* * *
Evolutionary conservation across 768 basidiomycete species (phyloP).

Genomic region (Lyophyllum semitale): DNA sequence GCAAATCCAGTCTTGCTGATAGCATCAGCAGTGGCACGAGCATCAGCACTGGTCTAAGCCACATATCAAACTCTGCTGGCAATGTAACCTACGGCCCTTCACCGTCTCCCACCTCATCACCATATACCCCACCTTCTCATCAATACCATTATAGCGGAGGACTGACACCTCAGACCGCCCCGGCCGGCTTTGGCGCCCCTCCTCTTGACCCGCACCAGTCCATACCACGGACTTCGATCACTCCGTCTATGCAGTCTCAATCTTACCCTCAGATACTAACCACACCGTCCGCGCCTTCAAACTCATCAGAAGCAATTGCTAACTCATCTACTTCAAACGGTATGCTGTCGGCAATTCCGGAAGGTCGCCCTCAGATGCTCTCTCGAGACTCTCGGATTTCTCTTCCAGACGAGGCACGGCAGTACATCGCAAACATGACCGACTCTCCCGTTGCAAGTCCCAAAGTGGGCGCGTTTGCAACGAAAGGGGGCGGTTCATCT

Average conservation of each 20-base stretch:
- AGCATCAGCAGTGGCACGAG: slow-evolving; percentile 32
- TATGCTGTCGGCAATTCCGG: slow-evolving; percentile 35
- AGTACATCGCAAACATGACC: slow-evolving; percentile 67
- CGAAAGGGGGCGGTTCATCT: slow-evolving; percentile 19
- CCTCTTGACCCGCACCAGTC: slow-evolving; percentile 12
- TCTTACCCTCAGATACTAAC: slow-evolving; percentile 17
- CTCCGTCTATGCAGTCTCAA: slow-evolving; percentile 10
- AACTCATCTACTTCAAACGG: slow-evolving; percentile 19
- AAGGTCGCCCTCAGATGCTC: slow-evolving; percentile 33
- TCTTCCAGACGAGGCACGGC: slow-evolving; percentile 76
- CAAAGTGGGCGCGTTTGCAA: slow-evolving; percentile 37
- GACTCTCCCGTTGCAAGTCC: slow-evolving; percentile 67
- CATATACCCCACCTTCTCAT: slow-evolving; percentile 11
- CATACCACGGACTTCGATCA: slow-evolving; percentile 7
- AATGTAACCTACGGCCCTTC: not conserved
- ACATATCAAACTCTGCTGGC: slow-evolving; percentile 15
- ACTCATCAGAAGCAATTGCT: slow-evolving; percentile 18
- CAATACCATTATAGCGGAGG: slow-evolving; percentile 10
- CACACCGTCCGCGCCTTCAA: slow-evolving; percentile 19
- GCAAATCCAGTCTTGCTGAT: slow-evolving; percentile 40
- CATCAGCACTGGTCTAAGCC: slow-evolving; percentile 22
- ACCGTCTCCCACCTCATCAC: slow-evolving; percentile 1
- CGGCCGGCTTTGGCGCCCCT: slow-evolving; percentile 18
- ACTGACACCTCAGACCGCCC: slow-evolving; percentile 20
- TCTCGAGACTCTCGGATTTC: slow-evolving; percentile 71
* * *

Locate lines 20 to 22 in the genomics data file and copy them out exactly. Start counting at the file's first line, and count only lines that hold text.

- ACTCATCAGAAGCAATTGCT: slow-evolving; percentile 18
- CAATACCATTATAGCGGAGG: slow-evolving; percentile 10
- CACACCGTCCGCGCCTTCAA: slow-evolving; percentile 19